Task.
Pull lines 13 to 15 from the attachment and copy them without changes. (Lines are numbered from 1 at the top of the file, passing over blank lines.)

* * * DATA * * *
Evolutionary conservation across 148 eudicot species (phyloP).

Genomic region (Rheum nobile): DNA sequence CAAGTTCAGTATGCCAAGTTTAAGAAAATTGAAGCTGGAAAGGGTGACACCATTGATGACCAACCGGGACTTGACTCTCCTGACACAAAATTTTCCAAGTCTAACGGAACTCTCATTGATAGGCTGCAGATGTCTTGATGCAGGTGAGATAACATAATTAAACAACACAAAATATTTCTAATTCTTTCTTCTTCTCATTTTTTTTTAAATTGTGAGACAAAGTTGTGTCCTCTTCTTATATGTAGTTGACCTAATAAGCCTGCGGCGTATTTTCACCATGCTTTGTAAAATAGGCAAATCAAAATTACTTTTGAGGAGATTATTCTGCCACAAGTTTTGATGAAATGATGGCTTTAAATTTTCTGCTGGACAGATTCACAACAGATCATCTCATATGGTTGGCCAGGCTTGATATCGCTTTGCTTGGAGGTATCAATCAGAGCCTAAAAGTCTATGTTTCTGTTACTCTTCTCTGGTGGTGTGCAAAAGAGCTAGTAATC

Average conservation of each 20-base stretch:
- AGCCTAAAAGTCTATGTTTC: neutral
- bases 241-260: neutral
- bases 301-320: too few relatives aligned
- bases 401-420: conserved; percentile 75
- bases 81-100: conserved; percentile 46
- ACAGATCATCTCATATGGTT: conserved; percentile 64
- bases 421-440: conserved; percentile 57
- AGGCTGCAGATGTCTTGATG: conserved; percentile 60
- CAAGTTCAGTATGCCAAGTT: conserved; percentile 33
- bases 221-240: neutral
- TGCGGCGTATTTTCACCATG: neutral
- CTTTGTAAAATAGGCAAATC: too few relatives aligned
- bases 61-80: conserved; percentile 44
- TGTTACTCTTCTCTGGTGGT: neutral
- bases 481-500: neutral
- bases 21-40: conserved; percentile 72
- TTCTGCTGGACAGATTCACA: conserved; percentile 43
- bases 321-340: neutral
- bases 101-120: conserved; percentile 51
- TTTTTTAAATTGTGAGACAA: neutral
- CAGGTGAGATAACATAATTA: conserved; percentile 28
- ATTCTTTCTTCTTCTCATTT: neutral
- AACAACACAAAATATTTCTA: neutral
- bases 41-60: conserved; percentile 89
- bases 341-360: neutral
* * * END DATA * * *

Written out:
- bases 221-240: neutral
- TGCGGCGTATTTTCACCATG: neutral
- CTTTGTAAAATAGGCAAATC: too few relatives aligned